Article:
Determining Risk for Patients with Metabolic Syndrome

 In Cardiopulmonary Medicine, Education

Shaida Sina, ND

Screen Shot 2015-10-15 at 10.46.14 AMCardiovascular risk is a real issue for patients with metabolic syndrome. Chart 1 shows screening flags for metabolic syndrome that should draw your attention to possible future cardiac issues.

Metabolic syndrome’s pathology begins with inflammation; therefore, some inflammatory marker should be assessed. When evaluating for cardiac risk, an expanded test panel may include the following: lipoprotein A, ferritin, magnesium, fibrinogen, CRP, homocysteine, coenzyme Q10, vitamin E, lipid peroxidase and testosterone.

Lipoprotein A

Expanded lipid testing would include Lipoprotein A, a lipid protein marker associated with oxidative stress, and a genetics marker for atherosclerotic vascular disease. When vessels become vulnerable to aging and oxidative stress, lipoprotein A will form aggregates, leading to plaque buildup. Reference range for lipoprotein A is 0-30 mg/dl; optimum levels would be <20 mg/dl. However, anything greater than 14 mg/dl could suggest a problem.


Ferritin is a serum marker for the storage form of iron. Men have a much higher optimum range than women. When women reach menopause and stop menstruating, their iron stores build up. As part of the normal senescence of an RBC, the liver helps break down and remove old, dying red cells (lifespan of an RBC being about 120 days). If there is liver impairment or excess iron, the iron is stored in the body’s tissues. The buildup of iron is most problematic because it can lead to hepatobiliary hypertension. Ferritin’s reference range for women is 10-291 ng/ml and for men the range is 22-322 ng/ml.


Magnesium is an important nutrient; it is required for nearly all extra- and intra-cellular reactions. It promotes nerve and muscle function, helps convert glucose to energy, aids in utilization of calcium, helps vessels dilate and increases blood flow. So why do so few doctors use this marker for cardiovascular issues? Serum magnesium is not a good indicator of true magnesium, but RBC magnesium is. Most magnesium is concentrated in bones, muscles and cells. Muscle testing for magnesium is probably most accurate. The same holds true for assessing foliate levels. Normal plasma RBC magnesium levels range from 1.8-2.6 mg/dl. A better methodology is to analyze the magnesium in pack RBC, which spins the cells down and removes the plasma, and only analyzes the red cells. Optimum RBC magnesium for ppm packed cells is 40-80.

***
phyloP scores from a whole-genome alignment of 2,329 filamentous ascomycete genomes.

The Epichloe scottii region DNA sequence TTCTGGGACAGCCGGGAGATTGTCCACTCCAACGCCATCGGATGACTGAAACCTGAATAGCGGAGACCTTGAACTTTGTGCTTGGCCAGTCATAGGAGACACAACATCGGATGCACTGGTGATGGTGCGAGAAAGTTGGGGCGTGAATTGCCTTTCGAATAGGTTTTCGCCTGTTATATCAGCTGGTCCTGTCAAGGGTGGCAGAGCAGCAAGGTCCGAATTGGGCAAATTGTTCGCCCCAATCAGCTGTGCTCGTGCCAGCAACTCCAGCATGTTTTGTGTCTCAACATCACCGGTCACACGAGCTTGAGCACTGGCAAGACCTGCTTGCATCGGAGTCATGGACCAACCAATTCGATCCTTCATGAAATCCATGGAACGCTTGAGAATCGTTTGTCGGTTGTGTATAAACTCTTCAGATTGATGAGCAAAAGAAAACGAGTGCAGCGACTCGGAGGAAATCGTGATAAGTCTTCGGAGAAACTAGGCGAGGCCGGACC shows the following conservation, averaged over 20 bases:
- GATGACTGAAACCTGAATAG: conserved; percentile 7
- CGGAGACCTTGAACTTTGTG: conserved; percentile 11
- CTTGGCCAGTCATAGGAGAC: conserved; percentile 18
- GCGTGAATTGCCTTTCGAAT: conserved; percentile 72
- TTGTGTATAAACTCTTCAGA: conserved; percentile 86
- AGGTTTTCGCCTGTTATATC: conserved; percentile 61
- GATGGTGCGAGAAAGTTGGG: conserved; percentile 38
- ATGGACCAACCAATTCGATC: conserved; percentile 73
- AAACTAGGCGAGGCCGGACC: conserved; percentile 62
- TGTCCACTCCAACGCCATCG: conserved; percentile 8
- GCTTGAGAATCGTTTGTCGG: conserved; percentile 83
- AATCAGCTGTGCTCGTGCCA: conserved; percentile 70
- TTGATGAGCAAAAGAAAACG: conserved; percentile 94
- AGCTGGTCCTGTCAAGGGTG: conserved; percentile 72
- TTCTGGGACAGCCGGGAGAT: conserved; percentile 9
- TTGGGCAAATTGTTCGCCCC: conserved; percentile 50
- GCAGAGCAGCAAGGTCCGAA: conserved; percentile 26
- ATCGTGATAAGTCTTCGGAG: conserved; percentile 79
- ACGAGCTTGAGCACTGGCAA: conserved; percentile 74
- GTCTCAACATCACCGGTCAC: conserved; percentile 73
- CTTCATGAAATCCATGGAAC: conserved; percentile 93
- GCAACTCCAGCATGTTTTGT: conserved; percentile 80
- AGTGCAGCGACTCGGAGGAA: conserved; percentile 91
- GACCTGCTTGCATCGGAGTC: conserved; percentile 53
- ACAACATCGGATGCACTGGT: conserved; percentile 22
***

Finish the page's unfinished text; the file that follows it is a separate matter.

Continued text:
Fibrinogen is a great marker for hypercoagulability. I use this as a screen for risk of stroke or clot formers. Fibrinogen is complex protein manufactured in the liver, which is converted into fibrin in the blood stream. It is considered an acute phase protein reactant, so inflammation and injury to the vascular network can set off the cascade of clotting. Too much fibrinogen can be detrimental. Traditional reference range runs 200-400 mg/dl; my recommended optimum range is 150-300 mg/dl.

C-Reactive Protein

CRP is another inflammatory marker. It is manufactured by the liver in response to acute phase reactants. Similar to ESR, CRP does not indicate the source of the inflammation. Acute phase reactants can be due to trauma or bacterial infections. Remember to order a highly sensitive CRP lab test; there is a difference in methodology. Typical reference range values are 0-4 mg/L. My cutoffs are different for men and women, partly because women’s menstruation causes more variation inflammation. Men should be <0.5 mg/L and women should be <1.5 mg/L. If a patient’s CRP comes back higher than optimum, search through his or her history to find the site of acute phase reactant. Be sure to assess teeth; this can offer an important sign when discerning infection/inflammation.

Next issue’s column will assess homocysteine, coenzyme Q10, vitamin E, lipid peroxidase and testosterone.

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SinaShaida Sina, ND has been working in the field of medicine for more than 20 years. She received her BS from the University of Maryland, in the School of Medicine’s Department of Medical and Research Technology. During her first 10 years in health care, she worked in the field of laboratory medicine, where she ultimately became lead technologist of a reference infectious disease laboratory. Sina began her studies in natural medicine in 1995 at SCNM and was the first naturopathic physician to do a clinical rotation at Mayo Clinic, where she trained in reproductive endocrinology. Her areas of clinical focus include women’s health care, pediatrics and general family practice.


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